A MURDERER who would change the WORLD

From multi-million copy best-selling novelist Jerry Jenkins comes a compelling international thriller that conveys you from present-day Texas to a dank Roman dungeon in A.D. 67, then down the dusty roads of ancient Israel, Asia, and back to Rome.

A young seminary professor, Augustine Knox, is drawn into a deadly race to save priceless parchments from antiquities thieves and discovers a two-thousand-year old connection with another who faced death for the sake of the truth. I, Saul consists of two riveting adventures in one, transporting you between the stories of Augustine Knox and Saul of Tarsus.

Filled with political intrigue, romance, and rich historical detail, I, Saul is a thrilling tale of loyal friendships tested by life-or-death quests, set two millennia apart, told by a master storyteller.

Jerry Jenkins is a member of the John 3:16 Marketing Network, and some of our members asked him questions about his new novel and how he has balanced fame and writing with his faith and family. His answers are compelling and convicting. Enjoy these spiritual insights, and make sure you check out his new release, I, Saul on Amazon.

Author Laura Davis:  What research was involved in writing I, Saul?

Jerry Jenkins: I have learned to write about only places I have been to, so I avoid sending my characters the wrong way down one-way streets and committing other gaffes that make readers question the efficacy of the rest of the fictional construct. I want them to wholly buy into my make believe-world.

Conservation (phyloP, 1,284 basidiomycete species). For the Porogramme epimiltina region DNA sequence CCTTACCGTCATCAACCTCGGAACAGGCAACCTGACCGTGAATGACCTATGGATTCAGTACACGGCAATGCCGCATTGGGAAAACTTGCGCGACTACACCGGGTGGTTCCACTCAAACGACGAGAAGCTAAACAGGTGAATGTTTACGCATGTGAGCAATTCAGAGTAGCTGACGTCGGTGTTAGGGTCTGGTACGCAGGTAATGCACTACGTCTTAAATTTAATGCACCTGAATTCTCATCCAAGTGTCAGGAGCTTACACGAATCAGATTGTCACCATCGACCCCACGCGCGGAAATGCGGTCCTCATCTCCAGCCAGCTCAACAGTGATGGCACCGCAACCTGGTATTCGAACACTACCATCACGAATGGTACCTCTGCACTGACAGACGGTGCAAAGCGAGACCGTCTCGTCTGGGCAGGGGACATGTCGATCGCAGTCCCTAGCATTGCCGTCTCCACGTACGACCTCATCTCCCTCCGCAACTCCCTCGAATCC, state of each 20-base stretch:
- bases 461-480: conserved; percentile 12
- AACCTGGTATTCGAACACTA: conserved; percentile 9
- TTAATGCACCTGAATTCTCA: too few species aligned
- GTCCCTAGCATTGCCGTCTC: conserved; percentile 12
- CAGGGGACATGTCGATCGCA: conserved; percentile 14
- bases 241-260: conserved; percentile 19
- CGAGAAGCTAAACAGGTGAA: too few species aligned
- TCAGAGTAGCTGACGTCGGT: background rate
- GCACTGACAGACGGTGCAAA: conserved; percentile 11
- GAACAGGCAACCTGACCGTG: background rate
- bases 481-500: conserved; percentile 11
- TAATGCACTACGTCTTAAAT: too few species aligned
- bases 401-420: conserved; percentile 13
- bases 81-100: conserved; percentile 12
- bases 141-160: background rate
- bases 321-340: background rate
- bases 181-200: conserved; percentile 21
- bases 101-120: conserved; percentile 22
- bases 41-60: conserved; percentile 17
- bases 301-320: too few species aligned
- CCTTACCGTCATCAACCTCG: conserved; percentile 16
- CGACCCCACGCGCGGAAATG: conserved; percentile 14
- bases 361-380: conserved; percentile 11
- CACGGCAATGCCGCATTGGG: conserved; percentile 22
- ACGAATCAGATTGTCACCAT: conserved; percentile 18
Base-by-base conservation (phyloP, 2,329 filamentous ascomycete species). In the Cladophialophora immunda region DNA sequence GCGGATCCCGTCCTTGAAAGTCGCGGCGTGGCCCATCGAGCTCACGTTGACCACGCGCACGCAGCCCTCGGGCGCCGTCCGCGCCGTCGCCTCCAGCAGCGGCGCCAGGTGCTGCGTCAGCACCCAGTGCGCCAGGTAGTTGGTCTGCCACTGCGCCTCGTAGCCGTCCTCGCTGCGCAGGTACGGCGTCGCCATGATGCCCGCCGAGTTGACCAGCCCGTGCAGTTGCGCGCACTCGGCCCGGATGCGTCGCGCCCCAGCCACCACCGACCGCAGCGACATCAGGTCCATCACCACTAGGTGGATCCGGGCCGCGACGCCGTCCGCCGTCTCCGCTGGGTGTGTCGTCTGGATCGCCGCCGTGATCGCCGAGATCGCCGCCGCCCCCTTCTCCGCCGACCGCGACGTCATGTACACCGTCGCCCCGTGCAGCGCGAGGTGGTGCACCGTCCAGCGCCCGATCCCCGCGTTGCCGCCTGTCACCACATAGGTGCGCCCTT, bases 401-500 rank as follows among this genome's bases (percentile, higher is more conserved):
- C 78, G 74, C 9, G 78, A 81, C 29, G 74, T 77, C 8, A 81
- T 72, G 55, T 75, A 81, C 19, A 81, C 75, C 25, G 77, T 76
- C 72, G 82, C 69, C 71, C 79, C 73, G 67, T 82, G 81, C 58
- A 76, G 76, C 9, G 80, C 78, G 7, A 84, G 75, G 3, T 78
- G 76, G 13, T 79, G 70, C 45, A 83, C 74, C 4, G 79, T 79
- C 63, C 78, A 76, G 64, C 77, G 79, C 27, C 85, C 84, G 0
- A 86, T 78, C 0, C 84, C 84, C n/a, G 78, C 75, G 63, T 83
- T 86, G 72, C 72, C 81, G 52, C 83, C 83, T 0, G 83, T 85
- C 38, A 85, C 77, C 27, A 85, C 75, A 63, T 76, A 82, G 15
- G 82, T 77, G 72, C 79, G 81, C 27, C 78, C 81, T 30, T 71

Author Laura Davis:  Where did you go for it?

Jerry Jenkins: If the place is mentioned in the novel, I’ve been there, including Paul’s dungeon. Admittedly, that location is traditional and no one can prove it’s the very spot, but I had to duck to stand up in it, and there is a hole in the ceiling, and the walls are as I described them, no windows, below ground, etc.

Author Laura Davis:  What sources did you use?

Jerry Jenkins: I did bolster my personal notes with info from internet sources so I knew exact statistics, etc., but that was more for my own satisfaction than for inclusion. I am a stickler for using research as seasoning, not as a main course. Just as diners don’t want a spoonful of salt but rather a dash on their breast of chicken, readers want a story with enough detail to ring with authenticity, not to read like a textbook.

Author Lisa Lickel:  What was your motivation for writing this story?

Jerry Jenkins: On the broadest scale the theme is basic: if the chiefest of sinners, a murderer of Christians, can be redeemed, no one is beyond God’s love and forgiveness.

Author Emma Right:  One question but a bit of preface: 

I have always wanted to write biblically/historically-based fantasy fiction but wondered how fictionalized I can make things—after all, I will be  dealing with real Bible characters and don't want to end up with a story like Dan Brown's Da Vinci Code, or like the Red Tent, which I feel is even worse than the DV Code in terms of misleading people. So when you wrote I Saul, how much license did you give yourself to strike this balance between what is true and what can be fictionalized?